Bah! Humbug!

Last December I wrote about world-building holidays. This weekend, however, reminded me of an important element to consider in creating holidays and determining your characters’ responses to them: not everyone likes holidays.

Take the Fourth of July in America for example. Most people love the holiday, but not all. It’s hot outside, everywhere you go there are crowds, and then there’s people making enough noise to wake the dead into the wee hours of the morning. People with timid pets spend the night trying to console furry face-huggers. Veterans with PTSD can really struggle.

There are more reasons for a person to dislike certain (or even all) holidays than there are holidays. A traumatic event in their life may have happened on that day. They could be severe introverts or have crowd anxiety. People could behave like jerks on that particular day. They may be against whatever it is being celebrated. They may be impacted in some way that most people are not (take, for example, our retail workers who increasingly have to give up more and more of their Thanksgiving Day, or our emergency response workers who have to deal with the downside of our lighting off enough legal explosives to conquer a medium-sized country).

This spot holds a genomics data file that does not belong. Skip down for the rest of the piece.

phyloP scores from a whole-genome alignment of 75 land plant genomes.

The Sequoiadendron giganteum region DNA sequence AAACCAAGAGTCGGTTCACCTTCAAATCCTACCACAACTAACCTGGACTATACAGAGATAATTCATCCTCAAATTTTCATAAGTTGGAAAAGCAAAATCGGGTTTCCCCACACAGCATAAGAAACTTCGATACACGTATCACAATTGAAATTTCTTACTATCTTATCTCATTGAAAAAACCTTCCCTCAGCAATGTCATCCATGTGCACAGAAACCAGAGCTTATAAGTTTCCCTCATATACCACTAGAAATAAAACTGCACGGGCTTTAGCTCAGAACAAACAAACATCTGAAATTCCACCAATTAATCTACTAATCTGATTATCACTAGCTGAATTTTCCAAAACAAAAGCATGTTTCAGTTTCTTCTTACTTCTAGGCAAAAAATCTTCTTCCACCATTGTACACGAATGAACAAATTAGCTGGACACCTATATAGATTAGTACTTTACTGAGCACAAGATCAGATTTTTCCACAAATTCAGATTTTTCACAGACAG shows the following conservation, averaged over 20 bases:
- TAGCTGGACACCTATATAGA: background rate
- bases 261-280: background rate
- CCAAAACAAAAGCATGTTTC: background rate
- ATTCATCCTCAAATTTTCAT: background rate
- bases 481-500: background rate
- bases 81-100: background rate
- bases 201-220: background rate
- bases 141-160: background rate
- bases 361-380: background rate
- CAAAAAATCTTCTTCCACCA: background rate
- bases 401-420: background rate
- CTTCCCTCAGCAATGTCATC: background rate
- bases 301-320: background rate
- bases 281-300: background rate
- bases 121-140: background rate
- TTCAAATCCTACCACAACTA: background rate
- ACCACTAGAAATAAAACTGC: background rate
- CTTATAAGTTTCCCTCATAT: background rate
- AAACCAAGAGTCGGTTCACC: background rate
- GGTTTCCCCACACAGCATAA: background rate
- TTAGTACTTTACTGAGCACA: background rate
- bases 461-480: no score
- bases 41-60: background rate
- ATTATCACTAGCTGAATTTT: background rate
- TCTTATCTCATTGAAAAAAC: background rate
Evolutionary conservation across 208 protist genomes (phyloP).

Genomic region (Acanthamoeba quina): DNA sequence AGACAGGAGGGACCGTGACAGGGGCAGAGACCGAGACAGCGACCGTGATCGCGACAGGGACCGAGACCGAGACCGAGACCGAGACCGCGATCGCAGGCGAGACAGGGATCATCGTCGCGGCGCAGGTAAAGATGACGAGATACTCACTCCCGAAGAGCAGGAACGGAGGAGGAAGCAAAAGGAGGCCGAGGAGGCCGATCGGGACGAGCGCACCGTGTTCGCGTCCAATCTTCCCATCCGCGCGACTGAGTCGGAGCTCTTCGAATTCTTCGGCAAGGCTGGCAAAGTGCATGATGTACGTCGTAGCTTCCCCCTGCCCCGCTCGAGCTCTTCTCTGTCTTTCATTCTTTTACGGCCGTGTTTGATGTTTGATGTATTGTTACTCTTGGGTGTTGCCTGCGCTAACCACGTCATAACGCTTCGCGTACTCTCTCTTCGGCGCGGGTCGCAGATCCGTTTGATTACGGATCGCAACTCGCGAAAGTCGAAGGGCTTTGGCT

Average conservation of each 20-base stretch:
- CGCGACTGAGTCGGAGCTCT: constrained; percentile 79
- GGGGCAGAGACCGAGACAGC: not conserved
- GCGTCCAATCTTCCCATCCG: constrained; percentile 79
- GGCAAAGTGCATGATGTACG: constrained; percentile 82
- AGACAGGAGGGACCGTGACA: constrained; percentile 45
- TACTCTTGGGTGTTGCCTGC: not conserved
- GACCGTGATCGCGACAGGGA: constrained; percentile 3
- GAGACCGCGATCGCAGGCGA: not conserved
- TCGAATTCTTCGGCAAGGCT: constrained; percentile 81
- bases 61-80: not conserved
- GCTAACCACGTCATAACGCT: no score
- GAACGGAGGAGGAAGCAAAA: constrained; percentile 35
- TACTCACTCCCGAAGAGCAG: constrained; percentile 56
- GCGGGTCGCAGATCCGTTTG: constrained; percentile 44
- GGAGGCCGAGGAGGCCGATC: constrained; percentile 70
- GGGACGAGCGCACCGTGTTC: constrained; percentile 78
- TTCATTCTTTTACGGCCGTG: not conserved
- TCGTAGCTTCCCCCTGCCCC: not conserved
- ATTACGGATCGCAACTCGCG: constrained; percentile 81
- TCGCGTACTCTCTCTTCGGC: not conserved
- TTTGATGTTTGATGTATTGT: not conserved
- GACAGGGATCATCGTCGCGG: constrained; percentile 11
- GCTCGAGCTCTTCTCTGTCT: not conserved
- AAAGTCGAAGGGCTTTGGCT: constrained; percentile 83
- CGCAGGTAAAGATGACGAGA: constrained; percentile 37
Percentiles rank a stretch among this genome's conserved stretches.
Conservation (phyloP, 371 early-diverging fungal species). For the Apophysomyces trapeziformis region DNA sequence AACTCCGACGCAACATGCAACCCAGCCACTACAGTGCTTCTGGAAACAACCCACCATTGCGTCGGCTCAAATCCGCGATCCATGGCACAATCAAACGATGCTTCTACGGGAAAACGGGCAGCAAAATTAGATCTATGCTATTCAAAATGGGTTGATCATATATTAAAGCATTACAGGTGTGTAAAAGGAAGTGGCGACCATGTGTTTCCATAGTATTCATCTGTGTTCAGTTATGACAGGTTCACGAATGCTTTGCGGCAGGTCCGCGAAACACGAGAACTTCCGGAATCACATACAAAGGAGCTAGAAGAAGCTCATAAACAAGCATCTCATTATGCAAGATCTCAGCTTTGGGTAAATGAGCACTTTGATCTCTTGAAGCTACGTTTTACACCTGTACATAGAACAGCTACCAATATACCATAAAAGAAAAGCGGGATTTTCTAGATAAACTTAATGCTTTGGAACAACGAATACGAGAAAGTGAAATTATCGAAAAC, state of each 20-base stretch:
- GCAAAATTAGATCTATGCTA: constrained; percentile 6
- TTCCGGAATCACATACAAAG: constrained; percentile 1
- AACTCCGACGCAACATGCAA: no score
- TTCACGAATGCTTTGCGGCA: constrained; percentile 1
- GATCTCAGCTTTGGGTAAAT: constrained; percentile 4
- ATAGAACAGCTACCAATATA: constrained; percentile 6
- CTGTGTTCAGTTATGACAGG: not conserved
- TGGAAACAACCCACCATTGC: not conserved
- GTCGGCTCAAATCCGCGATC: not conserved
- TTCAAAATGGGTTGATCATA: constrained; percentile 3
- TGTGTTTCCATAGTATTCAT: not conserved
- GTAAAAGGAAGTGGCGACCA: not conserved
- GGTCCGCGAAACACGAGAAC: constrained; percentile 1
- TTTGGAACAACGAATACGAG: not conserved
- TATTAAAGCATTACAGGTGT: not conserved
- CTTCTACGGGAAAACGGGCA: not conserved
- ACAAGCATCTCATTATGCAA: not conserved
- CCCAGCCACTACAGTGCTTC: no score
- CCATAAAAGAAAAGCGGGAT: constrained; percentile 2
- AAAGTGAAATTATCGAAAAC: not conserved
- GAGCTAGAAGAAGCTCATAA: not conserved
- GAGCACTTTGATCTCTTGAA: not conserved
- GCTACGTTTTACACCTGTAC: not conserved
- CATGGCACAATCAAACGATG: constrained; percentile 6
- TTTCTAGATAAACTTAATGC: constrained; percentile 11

On the other hand, a character’s reaction to a particular holiday could say more about that character than the holiday itself. Take the most famous of all holiday-haters, Ebenezer Scrooge. It can be another interesting way of showing-instead-of-telling. They may have some added insights or perspective that shows the darker side of the supposedly-beloved celebration (ie. people giving chicks and bunnies for Easter, which then grow up and aren’t cute any more, and get sent to the shelter).  Or perhaps the character’s reaction appears to be irrational (and perhaps is vindicated later), causing everyone else to dislike that character.

In every day life not all holidays are created equal. People love some holidays, tolerate others, and perhaps even despise one or two. People react differently to different holidays. Exploring the “other side” of holidays can help add more reality to your world or expose different aspects of your characters. Taking time to devise not just the holidays but how people respond to them can be a useful tool in a writer’s toolbox.

Thom Stratton

About Thom Stratton

Thom is a Utah transplant, works for a regional bank, and spends his lunch hours working on his latest novel. His wife, three kids, and four pets find him amusing and somewhat useful, so they keep him around.

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